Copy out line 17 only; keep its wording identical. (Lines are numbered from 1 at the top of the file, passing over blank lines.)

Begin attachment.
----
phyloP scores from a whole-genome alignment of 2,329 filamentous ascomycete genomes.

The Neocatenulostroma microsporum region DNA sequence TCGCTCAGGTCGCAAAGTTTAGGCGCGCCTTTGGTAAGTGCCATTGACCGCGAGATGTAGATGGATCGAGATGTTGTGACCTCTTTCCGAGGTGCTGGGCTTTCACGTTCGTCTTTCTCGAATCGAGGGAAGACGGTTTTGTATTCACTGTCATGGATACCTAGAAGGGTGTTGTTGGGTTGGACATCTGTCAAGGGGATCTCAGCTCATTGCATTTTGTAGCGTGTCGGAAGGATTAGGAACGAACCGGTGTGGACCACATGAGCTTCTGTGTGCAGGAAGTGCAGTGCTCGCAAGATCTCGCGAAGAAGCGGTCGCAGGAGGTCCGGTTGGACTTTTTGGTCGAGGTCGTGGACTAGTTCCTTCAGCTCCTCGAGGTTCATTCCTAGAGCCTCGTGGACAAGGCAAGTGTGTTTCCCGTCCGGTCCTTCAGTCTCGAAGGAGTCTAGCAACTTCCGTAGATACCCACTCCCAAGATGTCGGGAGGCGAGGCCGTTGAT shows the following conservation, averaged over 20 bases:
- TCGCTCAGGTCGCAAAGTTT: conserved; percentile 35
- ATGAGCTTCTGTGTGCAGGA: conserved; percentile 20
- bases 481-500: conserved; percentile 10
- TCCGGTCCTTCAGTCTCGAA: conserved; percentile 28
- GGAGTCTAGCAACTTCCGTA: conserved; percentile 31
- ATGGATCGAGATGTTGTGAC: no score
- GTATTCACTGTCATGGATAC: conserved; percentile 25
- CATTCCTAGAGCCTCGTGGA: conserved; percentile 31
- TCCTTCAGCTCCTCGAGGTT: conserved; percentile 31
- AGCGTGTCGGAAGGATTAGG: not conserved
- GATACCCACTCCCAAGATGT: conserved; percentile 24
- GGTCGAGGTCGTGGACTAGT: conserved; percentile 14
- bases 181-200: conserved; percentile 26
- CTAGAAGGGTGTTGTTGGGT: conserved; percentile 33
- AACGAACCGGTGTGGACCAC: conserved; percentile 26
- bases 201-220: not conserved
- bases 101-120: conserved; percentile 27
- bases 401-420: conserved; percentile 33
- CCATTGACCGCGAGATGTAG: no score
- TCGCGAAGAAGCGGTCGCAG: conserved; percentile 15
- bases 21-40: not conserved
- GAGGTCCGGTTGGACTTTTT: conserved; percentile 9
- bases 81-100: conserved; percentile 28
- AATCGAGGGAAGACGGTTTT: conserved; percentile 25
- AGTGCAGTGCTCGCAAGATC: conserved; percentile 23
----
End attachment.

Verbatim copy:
- AACGAACCGGTGTGGACCAC: conserved; percentile 26